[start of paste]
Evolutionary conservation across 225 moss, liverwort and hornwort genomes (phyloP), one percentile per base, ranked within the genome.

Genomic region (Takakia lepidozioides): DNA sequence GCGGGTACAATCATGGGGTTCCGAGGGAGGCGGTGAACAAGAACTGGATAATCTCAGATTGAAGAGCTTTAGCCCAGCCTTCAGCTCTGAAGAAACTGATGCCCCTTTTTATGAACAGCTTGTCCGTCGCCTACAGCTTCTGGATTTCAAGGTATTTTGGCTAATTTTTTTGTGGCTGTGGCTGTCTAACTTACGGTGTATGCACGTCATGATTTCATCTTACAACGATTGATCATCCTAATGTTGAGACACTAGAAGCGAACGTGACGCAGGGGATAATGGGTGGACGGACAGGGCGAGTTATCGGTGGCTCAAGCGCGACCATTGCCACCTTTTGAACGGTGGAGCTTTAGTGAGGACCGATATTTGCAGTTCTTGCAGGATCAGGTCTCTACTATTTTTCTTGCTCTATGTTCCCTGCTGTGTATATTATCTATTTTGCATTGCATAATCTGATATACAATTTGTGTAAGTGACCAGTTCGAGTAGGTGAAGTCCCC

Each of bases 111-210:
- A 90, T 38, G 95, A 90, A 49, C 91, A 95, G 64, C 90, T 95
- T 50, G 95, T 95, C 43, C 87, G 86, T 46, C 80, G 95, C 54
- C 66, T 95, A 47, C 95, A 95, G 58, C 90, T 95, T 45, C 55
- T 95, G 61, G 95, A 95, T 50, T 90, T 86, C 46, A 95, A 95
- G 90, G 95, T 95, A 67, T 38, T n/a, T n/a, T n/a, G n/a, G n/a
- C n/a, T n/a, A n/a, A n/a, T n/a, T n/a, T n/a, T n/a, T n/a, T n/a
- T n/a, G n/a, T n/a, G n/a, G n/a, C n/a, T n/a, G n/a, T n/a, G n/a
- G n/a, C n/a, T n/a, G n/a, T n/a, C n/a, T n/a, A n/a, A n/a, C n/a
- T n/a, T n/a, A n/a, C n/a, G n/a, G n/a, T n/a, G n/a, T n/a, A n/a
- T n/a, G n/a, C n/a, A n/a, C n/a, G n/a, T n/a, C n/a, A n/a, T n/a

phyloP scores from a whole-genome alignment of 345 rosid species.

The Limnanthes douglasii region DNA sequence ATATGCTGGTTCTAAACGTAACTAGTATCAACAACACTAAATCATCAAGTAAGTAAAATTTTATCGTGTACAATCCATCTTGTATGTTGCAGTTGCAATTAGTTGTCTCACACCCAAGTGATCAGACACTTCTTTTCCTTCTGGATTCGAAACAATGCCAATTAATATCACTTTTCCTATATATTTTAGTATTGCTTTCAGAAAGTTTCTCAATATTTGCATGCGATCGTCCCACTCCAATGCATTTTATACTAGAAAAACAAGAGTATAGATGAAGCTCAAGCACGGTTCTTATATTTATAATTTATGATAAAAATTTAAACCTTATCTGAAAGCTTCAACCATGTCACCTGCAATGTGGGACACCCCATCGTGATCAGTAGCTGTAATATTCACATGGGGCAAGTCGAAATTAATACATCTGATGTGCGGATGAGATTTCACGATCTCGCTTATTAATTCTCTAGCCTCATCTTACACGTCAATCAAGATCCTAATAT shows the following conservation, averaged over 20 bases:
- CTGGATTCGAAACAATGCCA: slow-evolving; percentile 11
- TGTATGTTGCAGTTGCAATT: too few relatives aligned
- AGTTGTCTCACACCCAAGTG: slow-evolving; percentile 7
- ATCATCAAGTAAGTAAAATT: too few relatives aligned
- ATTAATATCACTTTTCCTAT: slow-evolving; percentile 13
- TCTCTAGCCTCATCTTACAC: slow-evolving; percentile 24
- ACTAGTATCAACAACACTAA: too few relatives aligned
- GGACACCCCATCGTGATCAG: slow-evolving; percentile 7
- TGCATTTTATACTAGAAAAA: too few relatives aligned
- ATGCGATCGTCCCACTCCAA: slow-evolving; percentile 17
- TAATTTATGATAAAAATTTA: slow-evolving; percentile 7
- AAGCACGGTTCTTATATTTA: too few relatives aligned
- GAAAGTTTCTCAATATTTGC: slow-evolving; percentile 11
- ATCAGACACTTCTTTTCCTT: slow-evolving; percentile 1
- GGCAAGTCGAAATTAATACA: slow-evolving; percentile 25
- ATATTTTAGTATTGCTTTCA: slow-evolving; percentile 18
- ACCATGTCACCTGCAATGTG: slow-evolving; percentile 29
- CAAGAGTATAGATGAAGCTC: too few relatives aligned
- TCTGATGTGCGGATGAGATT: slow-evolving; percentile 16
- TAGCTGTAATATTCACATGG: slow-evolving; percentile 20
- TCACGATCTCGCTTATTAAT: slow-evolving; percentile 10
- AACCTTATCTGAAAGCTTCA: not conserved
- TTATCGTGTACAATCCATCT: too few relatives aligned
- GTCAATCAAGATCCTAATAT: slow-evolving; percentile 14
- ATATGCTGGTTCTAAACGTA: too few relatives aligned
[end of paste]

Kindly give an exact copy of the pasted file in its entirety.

Evolutionary conservation across 225 moss, liverwort and hornwort genomes (phyloP), one percentile per base, ranked within the genome.

Genomic region (Takakia lepidozioides): DNA sequence GCGGGTACAATCATGGGGTTCCGAGGGAGGCGGTGAACAAGAACTGGATAATCTCAGATTGAAGAGCTTTAGCCCAGCCTTCAGCTCTGAAGAAACTGATGCCCCTTTTTATGAACAGCTTGTCCGTCGCCTACAGCTTCTGGATTTCAAGGTATTTTGGCTAATTTTTTTGTGGCTGTGGCTGTCTAACTTACGGTGTATGCACGTCATGATTTCATCTTACAACGATTGATCATCCTAATGTTGAGACACTAGAAGCGAACGTGACGCAGGGGATAATGGGTGGACGGACAGGGCGAGTTATCGGTGGCTCAAGCGCGACCATTGCCACCTTTTGAACGGTGGAGCTTTAGTGAGGACCGATATTTGCAGTTCTTGCAGGATCAGGTCTCTACTATTTTTCTTGCTCTATGTTCCCTGCTGTGTATATTATCTATTTTGCATTGCATAATCTGATATACAATTTGTGTAAGTGACCAGTTCGAGTAGGTGAAGTCCCC

Each of bases 111-210:
- A 90, T 38, G 95, A 90, A 49, C 91, A 95, G 64, C 90, T 95
- T 50, G 95, T 95, C 43, C 87, G 86, T 46, C 80, G 95, C 54
- C 66, T 95, A 47, C 95, A 95, G 58, C 90, T 95, T 45, C 55
- T 95, G 61, G 95, A 95, T 50, T 90, T 86, C 46, A 95, A 95
- G 90, G 95, T 95, A 67, T 38, T n/a, T n/a, T n/a, G n/a, G n/a
- C n/a, T n/a, A n/a, A n/a, T n/a, T n/a, T n/a, T n/a, T n/a, T n/a
- T n/a, G n/a, T n/a, G n/a, G n/a, C n/a, T n/a, G n/a, T n/a, G n/a
- G n/a, C n/a, T n/a, G n/a, T n/a, C n/a, T n/a, A n/a, A n/a, C n/a
- T n/a, T n/a, A n/a, C n/a, G n/a, G n/a, T n/a, G n/a, T n/a, A n/a
- T n/a, G n/a, C n/a, A n/a, C n/a, G n/a, T n/a, C n/a, A n/a, T n/a

phyloP scores from a whole-genome alignment of 345 rosid species.

The Limnanthes douglasii region DNA sequence ATATGCTGGTTCTAAACGTAACTAGTATCAACAACACTAAATCATCAAGTAAGTAAAATTTTATCGTGTACAATCCATCTTGTATGTTGCAGTTGCAATTAGTTGTCTCACACCCAAGTGATCAGACACTTCTTTTCCTTCTGGATTCGAAACAATGCCAATTAATATCACTTTTCCTATATATTTTAGTATTGCTTTCAGAAAGTTTCTCAATATTTGCATGCGATCGTCCCACTCCAATGCATTTTATACTAGAAAAACAAGAGTATAGATGAAGCTCAAGCACGGTTCTTATATTTATAATTTATGATAAAAATTTAAACCTTATCTGAAAGCTTCAACCATGTCACCTGCAATGTGGGACACCCCATCGTGATCAGTAGCTGTAATATTCACATGGGGCAAGTCGAAATTAATACATCTGATGTGCGGATGAGATTTCACGATCTCGCTTATTAATTCTCTAGCCTCATCTTACACGTCAATCAAGATCCTAATAT shows the following conservation, averaged over 20 bases:
- CTGGATTCGAAACAATGCCA: slow-evolving; percentile 11
- TGTATGTTGCAGTTGCAATT: too few relatives aligned
- AGTTGTCTCACACCCAAGTG: slow-evolving; percentile 7
- ATCATCAAGTAAGTAAAATT: too few relatives aligned
- ATTAATATCACTTTTCCTAT: slow-evolving; percentile 13
- TCTCTAGCCTCATCTTACAC: slow-evolving; percentile 24
- ACTAGTATCAACAACACTAA: too few relatives aligned
- GGACACCCCATCGTGATCAG: slow-evolving; percentile 7
- TGCATTTTATACTAGAAAAA: too few relatives aligned
- ATGCGATCGTCCCACTCCAA: slow-evolving; percentile 17
- TAATTTATGATAAAAATTTA: slow-evolving; percentile 7
- AAGCACGGTTCTTATATTTA: too few relatives aligned
- GAAAGTTTCTCAATATTTGC: slow-evolving; percentile 11
- ATCAGACACTTCTTTTCCTT: slow-evolving; percentile 1
- GGCAAGTCGAAATTAATACA: slow-evolving; percentile 25
- ATATTTTAGTATTGCTTTCA: slow-evolving; percentile 18
- ACCATGTCACCTGCAATGTG: slow-evolving; percentile 29
- CAAGAGTATAGATGAAGCTC: too few relatives aligned
- TCTGATGTGCGGATGAGATT: slow-evolving; percentile 16
- TAGCTGTAATATTCACATGG: slow-evolving; percentile 20
- TCACGATCTCGCTTATTAAT: slow-evolving; percentile 10
- AACCTTATCTGAAAGCTTCA: not conserved
- TTATCGTGTACAATCCATCT: too few relatives aligned
- GTCAATCAAGATCCTAATAT: slow-evolving; percentile 14
- ATATGCTGGTTCTAAACGTA: too few relatives aligned